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Cisco's Dividend Remains Solid Following Earnings Report

Cisco's (CSCO) CEO Chuck Robbins recently described the current environment as "the greatest financial crisis in our lifetime," so it's no surprise that many companies are tightening up their budgets.

On Wednesday, market research firm Gartner updated its global IT spending forecast for 2020 and now projects a drop of 8% versus prior expectations calling for a 3.4% increase, according to The Wall Street Journal.

Given this backdrop, Cisco (CSCO) delivered better-than-feared earnings on May 13, and we continue to believe that the network-equipment giant remains deserving of its Very Safe Dividend Safety Score.

The pandemic has had a mixed impact on Cisco. The firm's revenue fell 8% last quarter, driven by at 15% decline in Infrastructure Platforms (58% of sales).

This segment primarily sells networking switches and routers used in buildings, offices, and corporate data centers.

In this business Cisco encountered manufacturing challenges and component constraints, which management said "drove a large chunk" of that revenue decline.

Other areas delivered better results.

Services (25% of revenue) grew 5%, driven by increased software and solution support. Security (5% of revenue) sales increased 6% as more companies needed to invest in solutions to secure remote workers and their devices.

And while Applications (11% of revenue) declined 5%, Cisco expects better performance going forward as a surge in free trials of its WebEx videoconferencing software converts into paid users.

Looking at the bigger picture, the world depends on Cisco's technology more than ever in this environment. As we discussed in our thesis, without Cisco, much of the country's communications infrastructure would not function.

While businesses in more troubled industries such as hospitality and leisure are pulling back on IT spending, management believes that other companies are realizing they need to update their infrastructure:

I have had a lot of customers who are not at the center of this crisis who realized during this pandemic that they have a fair amount of technical debt, and they have a lot of aged equipment. And so we don't know what the time frame is, but many of them have said, "This is going -- this is a wake-up call, and this is going to actually give us air cover to talk to our senior leadership team about upgrading and building out a more robust, modernized infrastructure."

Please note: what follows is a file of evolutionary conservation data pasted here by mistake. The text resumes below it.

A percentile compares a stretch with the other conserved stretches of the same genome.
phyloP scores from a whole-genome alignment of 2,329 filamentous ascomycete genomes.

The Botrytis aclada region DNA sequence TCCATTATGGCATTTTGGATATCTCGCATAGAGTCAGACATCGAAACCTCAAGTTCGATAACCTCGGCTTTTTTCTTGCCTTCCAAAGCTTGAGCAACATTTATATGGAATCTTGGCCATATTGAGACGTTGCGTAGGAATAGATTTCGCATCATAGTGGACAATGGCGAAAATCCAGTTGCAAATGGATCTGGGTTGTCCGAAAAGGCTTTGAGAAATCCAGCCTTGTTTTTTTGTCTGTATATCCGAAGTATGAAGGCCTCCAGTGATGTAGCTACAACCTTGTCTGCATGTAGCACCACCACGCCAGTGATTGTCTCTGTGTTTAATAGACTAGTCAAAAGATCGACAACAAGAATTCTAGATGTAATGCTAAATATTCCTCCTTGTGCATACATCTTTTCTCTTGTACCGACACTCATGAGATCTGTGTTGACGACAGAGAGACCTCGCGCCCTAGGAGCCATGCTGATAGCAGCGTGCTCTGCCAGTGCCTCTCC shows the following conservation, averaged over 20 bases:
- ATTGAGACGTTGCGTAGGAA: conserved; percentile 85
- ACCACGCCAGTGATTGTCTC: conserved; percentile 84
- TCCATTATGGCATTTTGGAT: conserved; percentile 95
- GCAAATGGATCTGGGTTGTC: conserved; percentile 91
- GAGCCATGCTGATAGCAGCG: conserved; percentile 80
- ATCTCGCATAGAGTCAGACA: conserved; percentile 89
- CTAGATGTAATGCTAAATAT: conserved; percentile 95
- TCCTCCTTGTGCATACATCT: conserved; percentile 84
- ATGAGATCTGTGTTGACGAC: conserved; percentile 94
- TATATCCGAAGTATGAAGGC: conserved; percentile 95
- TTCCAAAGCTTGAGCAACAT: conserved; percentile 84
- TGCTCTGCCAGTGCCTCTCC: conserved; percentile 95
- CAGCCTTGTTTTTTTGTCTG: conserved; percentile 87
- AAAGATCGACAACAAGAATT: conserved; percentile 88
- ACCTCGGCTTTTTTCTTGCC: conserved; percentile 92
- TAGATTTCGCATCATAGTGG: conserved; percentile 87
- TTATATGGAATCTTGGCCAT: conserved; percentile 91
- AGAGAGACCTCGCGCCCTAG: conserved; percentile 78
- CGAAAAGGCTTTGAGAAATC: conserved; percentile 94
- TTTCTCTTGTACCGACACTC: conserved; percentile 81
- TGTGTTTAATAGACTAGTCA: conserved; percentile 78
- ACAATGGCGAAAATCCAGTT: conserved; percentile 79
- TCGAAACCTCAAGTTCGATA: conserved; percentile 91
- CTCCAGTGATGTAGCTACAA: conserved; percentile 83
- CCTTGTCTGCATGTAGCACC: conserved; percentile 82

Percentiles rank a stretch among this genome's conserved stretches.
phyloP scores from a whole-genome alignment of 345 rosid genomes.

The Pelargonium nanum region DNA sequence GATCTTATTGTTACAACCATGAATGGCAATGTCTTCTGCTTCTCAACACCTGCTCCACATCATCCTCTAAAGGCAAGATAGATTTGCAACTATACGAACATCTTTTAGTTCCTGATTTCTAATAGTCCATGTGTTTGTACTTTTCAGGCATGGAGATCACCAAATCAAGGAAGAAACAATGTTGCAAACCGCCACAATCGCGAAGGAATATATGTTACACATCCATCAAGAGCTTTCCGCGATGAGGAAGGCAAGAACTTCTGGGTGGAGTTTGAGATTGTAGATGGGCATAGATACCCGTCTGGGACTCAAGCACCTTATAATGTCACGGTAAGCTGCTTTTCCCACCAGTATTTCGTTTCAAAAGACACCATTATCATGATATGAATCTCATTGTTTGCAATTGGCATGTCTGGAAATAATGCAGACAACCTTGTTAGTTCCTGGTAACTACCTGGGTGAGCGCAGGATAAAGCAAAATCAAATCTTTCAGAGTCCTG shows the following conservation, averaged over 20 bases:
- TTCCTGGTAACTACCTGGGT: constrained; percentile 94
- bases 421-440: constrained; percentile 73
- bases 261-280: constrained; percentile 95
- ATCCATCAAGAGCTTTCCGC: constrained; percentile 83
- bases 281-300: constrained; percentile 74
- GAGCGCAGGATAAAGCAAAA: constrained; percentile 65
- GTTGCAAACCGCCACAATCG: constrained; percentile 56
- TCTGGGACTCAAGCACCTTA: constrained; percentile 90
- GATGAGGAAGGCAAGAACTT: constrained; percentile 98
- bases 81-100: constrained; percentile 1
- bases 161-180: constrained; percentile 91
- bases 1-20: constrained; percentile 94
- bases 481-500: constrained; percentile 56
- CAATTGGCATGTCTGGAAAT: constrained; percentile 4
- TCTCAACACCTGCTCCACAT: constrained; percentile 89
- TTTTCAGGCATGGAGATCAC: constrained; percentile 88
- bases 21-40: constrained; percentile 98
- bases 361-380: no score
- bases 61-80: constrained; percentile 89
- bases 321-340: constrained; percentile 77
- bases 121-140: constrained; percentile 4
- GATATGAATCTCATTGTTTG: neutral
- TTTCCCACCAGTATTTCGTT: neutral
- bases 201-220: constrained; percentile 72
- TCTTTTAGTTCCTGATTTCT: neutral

...

I do believe that the one difference that I see in this [crisis] is that this came upon us so quickly and so consistently around the world that I do think customers are now stepping back and asking themselves, "What do I need to do to harden my infrastructure and to better prepare my business for the next time something like this happens?"

– CEO Chuck Robbins

With the world going online practically overnight, Cisco's breadth of solutions (security, switching, wireless, routing, collaboration, etc.) and trusted brand position it well to continue helping customers address the higher demand on their networks. 

With that said, the work-from-home trend creates some uncertainty for Cisco's network equipment used in corporate offices and data centers. If fewer people return to the office, perhaps less equipment will be needed going forward.
 
It's too soon to say what the future of work will look like across different industries. 

A broad, sustained shift to remote work may not be as lucrative, but Cisco's portfolio is adaptable and contains many relevant offers for off-site work (security software, videoconferencing, virtual private network connections, etc.).  

From a financial perspective, Cisco remains very solid as well. 

The company's balance sheet holds $28.6 billion of cash and investments compared to $16 billion of debt, earning Cisco an AA- credit rating from Standard & Poor's.

The business generates great cash flow as well, even during downturns. During the 2007-09 financial crisis, Cisco generated at least $8.9 billion of free cash flow each year. 

For context, the current dividend costs about $6 billion annually, and Cisco's 2019 operating cash flow was about 30% higher than it was heading into the last recession. The dividend seems likely to remain well covered.

It's also worth noting that the company derives more of its business from recurring software and service revenue (over 30% of revenue is now from recurring sources). This helps to stabilize cash flow during downturns.

Management remains committed to returning at least half of Cisco's free cash flow to shareholders as well. We believe the dividend, which consumed 40% of free cash flow last year, remains an important priority for the company.

We have a very strong balance sheet, healthy free cash flow generation, and the ability to quickly access capital markets. This is a competitive advantage in a challenging environment. 

Our commitment to our capital allocation program remains unchanged, and we intend to continue to deliver long-term value to our shareholders through the return of a minimum of 50% of our free cash flow annually.

– CFO Kelly Kramer

Overall, Cisco looks well positioned to navigate through this challenging period. The firm maintains an excellent balance sheet, generates solid cash flow, sells mission-critical products, and has a larger base of recurring revenue compared to past recessions.

We expect Cisco to continue providing a dependable source of income for investors and plan to continue holding our shares in our Top 20 and Conservative Retirees portfolios.

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